(5) Such readjustment shall not take effect until the termination of the then existing parliament.
It will be observed that the unit of representation is ascertained by dividing sixty-five, the constant number of members from Quebec, into the population of that province. Inasmuch as the boundaries of the province of Quebec were extended in 1912, it was provided, in order that the other provinces might not feel that they had been unfairly dealt with, that the population into which sixty-five would be divided would be the population of old Quebec, that is, the population within the area of the provinces as it was at confederation. The effects of the present census are set forth in the notes to the bill. It might be well to indicate the populations of
the provinces under the census of 1931, which were as follows:
Prince Edward Island 88,038
Nova Scotia 512,846
New Brunswick 408,219
British Columbia 694,263
Quebec (without new Quebec).. 2,872,078
The population of new Quebec is given at 2,177. The total population into which sixty-five is to be divided is 2,872,078, and the result of that division is a quotient of 44,186, which constitutes the unit of representation. By dividing the population which I have indicated for the different provinces with this unit of representation, we have the representation to which each province is entitled.
However, there are two exceptions which must be borne in mind. The first is found in subsection four of section 51 of the British North America Act, to which I have just directed attention. This deals with the diminution in population and provides that where the change in population does not exceed one-twentieth, there shall be no change, but where it does exceed one-twentieth, it is competent to reduce the number of members.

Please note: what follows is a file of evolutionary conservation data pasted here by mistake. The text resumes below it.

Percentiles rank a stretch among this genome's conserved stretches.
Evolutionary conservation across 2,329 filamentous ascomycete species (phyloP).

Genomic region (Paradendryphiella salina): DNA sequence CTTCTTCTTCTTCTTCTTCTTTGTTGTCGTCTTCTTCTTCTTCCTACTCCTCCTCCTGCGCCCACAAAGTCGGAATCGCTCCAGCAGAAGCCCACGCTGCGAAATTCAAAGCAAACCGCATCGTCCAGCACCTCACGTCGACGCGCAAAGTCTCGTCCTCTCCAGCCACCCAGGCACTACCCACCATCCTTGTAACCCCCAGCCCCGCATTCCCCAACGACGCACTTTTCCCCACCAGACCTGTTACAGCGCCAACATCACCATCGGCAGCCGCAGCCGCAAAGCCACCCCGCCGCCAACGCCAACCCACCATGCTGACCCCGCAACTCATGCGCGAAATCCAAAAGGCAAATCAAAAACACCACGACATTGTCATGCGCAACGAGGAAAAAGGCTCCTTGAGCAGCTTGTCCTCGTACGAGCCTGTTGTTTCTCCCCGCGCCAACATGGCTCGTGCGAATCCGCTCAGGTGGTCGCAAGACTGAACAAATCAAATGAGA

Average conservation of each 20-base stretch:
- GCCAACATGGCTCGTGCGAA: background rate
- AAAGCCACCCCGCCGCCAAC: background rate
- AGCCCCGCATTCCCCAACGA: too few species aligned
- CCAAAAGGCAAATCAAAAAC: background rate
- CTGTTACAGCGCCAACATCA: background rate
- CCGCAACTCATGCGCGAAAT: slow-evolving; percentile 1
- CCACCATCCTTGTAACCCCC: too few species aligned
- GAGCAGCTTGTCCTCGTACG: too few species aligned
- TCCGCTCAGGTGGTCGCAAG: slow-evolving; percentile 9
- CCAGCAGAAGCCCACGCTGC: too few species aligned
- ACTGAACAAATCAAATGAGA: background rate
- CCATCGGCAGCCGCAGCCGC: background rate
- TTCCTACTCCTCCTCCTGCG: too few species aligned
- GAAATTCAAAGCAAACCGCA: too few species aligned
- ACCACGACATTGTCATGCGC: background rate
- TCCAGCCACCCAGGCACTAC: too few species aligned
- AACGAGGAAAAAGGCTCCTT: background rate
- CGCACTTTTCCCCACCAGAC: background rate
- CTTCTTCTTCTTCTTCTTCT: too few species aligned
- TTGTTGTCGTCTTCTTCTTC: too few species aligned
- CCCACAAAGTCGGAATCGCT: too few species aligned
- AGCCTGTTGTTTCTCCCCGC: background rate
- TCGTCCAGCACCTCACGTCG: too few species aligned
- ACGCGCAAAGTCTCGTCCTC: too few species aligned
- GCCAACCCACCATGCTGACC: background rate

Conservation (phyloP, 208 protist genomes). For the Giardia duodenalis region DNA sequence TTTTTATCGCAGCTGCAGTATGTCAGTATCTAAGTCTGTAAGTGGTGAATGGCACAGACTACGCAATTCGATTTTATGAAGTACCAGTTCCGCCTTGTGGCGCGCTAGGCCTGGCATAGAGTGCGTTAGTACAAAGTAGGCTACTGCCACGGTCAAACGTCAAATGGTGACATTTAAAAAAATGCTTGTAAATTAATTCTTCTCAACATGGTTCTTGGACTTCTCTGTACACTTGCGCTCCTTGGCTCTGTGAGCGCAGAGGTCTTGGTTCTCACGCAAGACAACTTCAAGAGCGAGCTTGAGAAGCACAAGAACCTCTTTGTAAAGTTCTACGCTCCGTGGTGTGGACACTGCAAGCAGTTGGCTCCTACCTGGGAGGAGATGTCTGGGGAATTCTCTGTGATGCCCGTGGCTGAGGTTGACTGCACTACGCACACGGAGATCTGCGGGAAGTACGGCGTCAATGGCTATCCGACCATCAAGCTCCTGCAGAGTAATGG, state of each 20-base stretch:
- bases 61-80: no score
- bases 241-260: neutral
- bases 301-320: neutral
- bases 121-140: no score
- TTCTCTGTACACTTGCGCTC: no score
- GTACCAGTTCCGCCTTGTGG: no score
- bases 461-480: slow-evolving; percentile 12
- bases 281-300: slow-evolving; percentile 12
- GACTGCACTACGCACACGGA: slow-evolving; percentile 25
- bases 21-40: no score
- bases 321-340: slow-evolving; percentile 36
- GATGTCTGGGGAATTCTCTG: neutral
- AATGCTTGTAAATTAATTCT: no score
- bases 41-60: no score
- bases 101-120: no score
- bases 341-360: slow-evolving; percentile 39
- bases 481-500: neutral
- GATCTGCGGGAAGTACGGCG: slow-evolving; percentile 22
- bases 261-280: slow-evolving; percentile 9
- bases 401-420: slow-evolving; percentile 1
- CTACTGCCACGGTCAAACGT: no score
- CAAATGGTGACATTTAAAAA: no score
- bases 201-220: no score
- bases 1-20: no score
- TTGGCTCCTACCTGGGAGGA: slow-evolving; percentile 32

The second exception is to be found in the provisions of the constitutional amendment of 1915. It will be recalled that after Prince Edward Island came into confederation, the number of senators from the three maritime provinces remained at twenty-four. Two senators were taken from New Brunswick and two from Nova Scotia, and Prince Edward Island was then given four senators, so that Nova Scotia had ten; New Brunswick, ten and Prince Edward Island, four. But it was provided in 1915, in consequence of the representations so strongly urged in the house at that time, that a change should be. made by amending the constitution and, as a result of the amendment which was made it was provided that the representation in the House of Commons should never be less than that in the Senate. So Prince Edward Island, which would be entitled to only two members, is, by reason of the operation of that provision, entitled to four and the province of New Brunswick that would be entitled to only nine members, under the rule set forth in section 51 of the British North America Act, will be entitled to ten members because it has a representation of ten in the Senate. There-